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Solar flare causes radio blackout over Indian Ocean

  • Category
    Science & Technology
  • Published
    31st Jan, 2022

Context

In a recent even, the sunspot AR2929 erupted, producing a powerful M5.5-class solar flare, which has been recorded by NASA's Solar Dynamics Observatory in an extreme ultraviolet flash.

  • During the flare, a pulse of X-rays ionized the top of Earth's atmosphere, causing a shortwave radio blackout around the Indian Ocean.

About

What is Solar flare?

  • A solar flare is a tremendous explosion on the Sun that happens when energy stored in 'twisted' magnetic fields (usually above sunspots) is suddenly released.

Coronal mass ejections (CMEs)

  • Solar flares are different to 'coronal mass ejections' (CMEs), which were once thought to be initiated by solar flares.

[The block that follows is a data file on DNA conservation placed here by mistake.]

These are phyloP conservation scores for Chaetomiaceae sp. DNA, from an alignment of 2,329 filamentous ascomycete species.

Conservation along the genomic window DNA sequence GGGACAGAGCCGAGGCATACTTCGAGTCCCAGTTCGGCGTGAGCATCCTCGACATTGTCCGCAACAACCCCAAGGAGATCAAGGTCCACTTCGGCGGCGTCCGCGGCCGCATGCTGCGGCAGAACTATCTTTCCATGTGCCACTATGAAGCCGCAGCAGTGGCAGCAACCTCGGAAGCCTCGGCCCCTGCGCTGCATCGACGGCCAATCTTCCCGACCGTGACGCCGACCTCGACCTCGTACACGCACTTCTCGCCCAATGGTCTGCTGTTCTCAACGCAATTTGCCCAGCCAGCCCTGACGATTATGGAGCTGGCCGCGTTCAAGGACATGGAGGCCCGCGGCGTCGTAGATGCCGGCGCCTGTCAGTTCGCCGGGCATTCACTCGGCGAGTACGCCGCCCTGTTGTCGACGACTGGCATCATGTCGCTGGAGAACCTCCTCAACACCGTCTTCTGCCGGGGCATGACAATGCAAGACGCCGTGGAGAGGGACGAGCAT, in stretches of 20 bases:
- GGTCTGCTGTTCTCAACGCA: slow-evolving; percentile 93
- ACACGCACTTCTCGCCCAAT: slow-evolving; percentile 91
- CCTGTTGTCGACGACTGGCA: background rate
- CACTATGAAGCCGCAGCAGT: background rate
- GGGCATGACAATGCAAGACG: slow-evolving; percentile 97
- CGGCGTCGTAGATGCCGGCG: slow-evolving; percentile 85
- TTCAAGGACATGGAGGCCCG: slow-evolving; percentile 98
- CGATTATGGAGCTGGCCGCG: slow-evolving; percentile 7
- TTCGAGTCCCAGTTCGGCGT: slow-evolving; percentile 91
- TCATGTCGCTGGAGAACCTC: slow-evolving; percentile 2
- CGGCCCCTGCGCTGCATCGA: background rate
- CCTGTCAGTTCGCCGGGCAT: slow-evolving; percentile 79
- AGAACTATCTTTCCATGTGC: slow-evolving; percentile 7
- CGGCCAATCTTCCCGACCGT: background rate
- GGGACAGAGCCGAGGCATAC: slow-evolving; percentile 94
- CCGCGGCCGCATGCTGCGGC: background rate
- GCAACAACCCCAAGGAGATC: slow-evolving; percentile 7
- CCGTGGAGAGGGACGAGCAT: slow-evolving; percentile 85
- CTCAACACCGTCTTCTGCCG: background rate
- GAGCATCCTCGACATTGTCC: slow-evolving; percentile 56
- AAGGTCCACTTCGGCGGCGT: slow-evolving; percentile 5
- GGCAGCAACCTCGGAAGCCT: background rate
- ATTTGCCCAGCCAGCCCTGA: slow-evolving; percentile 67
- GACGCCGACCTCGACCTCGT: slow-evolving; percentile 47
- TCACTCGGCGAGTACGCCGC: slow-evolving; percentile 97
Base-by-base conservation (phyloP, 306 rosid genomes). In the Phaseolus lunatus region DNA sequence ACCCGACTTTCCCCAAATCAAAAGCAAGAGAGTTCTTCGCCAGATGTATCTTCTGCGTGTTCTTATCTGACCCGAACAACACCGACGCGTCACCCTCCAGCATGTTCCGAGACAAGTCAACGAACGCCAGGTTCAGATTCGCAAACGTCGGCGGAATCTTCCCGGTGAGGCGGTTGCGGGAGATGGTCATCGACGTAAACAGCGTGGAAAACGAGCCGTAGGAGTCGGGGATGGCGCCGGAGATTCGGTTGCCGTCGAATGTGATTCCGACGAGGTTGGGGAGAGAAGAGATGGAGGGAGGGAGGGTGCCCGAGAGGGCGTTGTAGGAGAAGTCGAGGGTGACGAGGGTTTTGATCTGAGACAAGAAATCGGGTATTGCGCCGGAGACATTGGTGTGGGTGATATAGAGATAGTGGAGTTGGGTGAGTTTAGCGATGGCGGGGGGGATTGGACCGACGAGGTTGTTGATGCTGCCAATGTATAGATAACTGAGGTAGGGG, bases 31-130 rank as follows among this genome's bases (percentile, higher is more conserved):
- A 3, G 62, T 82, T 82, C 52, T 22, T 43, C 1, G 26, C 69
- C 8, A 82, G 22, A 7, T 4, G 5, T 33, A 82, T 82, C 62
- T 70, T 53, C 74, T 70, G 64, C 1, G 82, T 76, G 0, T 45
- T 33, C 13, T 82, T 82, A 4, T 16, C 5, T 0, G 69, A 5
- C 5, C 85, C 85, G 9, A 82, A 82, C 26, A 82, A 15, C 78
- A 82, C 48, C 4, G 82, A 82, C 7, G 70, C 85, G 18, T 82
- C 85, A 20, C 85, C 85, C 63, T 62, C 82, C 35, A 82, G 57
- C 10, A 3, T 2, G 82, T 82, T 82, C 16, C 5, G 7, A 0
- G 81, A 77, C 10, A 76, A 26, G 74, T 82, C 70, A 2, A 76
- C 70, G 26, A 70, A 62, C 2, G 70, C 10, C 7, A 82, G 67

• CMEs are huge bubbles of gas threaded with magnetic field lines that are ejected from the Sun over the course of several hours.
  • Although some are accompanied by flares, it is now known that most CMEs are not associated with flares.

Classification of solar flare

  • Solar flares are classified into three categories according to their brightness in the x-ray wavelengths.
    • X-class flaresare big; they are major events that can trigger radio blackouts around the whole world and long-lasting radiation storms in the upper atmosphere.
    • M-class flaresare medium-sized; they generally cause brief radio blackouts that affect Earth's polar regions. Minor radiation storms sometimes follow an M-class flare.
    • C-class flares: Compared to X- and M-class events, C-class flares are small with few noticeable consequences here on Earth.
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